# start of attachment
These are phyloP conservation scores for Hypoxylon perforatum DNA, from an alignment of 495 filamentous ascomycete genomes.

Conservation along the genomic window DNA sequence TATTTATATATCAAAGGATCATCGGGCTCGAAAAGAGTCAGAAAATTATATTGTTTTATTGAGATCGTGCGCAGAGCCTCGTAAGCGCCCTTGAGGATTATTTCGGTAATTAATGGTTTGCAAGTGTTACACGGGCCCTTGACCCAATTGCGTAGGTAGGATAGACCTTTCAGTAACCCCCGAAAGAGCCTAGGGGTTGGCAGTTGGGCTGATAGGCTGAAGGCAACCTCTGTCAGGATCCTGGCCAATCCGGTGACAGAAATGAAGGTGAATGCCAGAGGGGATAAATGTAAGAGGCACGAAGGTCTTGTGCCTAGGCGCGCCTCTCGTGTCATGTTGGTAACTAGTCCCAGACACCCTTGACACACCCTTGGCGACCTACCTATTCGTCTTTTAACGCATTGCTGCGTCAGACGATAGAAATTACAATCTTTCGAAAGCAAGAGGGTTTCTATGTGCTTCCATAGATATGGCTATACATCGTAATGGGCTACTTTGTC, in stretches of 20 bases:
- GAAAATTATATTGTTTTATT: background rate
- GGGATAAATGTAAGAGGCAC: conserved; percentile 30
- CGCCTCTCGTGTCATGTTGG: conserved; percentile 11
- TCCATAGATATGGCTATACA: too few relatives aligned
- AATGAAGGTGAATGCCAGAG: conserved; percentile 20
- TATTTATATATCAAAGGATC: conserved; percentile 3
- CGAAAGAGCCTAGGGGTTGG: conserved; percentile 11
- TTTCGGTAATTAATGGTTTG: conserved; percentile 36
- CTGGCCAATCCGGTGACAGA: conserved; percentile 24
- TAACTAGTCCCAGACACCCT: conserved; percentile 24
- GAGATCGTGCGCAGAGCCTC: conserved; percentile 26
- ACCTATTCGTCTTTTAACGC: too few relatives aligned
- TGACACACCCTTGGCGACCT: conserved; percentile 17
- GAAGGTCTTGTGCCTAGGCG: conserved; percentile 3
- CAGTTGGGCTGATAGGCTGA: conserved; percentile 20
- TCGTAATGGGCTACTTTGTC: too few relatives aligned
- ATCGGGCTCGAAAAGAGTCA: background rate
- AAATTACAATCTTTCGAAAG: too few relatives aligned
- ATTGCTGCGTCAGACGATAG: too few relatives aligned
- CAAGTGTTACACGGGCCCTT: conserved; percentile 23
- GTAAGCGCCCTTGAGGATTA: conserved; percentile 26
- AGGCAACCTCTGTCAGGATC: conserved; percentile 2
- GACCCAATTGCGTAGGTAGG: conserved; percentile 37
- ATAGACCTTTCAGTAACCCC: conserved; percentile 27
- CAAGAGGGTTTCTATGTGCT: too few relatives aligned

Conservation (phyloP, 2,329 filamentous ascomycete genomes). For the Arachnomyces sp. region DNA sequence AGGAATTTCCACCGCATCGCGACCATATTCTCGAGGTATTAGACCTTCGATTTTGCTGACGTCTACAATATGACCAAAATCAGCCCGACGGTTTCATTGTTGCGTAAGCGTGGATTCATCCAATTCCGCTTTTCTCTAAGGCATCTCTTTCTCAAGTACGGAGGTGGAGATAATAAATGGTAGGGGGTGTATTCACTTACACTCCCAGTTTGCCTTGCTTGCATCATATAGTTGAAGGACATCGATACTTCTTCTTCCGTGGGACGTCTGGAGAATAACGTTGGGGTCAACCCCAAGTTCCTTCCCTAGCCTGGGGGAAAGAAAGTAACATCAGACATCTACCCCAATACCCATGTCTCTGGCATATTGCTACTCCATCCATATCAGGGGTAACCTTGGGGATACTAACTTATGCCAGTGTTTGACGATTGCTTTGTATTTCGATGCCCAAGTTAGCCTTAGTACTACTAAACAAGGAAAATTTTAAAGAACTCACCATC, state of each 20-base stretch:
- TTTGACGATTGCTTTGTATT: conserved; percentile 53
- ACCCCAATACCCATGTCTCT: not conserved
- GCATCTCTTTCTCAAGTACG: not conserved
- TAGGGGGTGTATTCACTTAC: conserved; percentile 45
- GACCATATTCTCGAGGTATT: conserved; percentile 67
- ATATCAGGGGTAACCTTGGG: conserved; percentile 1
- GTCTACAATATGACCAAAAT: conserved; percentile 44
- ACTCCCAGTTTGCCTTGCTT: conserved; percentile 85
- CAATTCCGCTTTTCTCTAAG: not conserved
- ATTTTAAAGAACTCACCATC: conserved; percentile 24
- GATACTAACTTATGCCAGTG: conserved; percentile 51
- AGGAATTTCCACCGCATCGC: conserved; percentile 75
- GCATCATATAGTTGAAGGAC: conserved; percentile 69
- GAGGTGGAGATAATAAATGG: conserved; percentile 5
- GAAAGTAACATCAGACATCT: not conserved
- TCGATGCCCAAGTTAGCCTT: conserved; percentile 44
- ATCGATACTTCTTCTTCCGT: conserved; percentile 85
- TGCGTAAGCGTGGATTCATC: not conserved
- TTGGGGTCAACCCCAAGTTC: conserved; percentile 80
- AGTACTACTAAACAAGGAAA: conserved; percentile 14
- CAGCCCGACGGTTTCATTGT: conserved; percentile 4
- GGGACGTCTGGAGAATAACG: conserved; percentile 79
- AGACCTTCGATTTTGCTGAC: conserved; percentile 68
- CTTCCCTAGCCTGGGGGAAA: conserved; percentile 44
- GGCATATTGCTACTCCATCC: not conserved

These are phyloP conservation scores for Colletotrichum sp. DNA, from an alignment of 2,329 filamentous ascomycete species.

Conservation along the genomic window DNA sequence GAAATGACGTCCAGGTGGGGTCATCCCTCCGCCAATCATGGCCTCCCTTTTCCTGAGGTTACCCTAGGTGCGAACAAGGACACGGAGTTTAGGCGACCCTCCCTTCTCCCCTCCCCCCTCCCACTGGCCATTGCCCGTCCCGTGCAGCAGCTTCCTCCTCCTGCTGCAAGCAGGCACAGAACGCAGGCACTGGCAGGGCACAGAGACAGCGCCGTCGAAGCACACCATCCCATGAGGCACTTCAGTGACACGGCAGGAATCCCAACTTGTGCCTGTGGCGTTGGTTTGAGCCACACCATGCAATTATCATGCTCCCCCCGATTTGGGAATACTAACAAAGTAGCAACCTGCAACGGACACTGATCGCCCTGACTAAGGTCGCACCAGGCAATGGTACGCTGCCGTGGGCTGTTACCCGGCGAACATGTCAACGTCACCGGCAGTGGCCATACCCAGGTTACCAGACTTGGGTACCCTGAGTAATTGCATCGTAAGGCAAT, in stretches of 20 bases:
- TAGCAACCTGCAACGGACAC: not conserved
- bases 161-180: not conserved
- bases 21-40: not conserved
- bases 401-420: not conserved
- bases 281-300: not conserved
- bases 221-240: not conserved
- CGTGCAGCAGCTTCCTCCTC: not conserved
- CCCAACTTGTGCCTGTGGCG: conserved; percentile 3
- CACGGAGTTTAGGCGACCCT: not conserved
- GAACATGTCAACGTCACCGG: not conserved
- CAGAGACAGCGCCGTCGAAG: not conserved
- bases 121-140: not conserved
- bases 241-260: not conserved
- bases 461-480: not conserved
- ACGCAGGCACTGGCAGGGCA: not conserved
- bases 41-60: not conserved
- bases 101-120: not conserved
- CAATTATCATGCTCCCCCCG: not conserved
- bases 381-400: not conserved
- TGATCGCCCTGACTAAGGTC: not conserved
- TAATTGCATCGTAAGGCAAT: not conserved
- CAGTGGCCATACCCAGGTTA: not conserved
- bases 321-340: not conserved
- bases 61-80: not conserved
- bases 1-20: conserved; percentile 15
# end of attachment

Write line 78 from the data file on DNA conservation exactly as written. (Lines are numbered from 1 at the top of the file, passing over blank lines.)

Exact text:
- bases 321-340: not conserved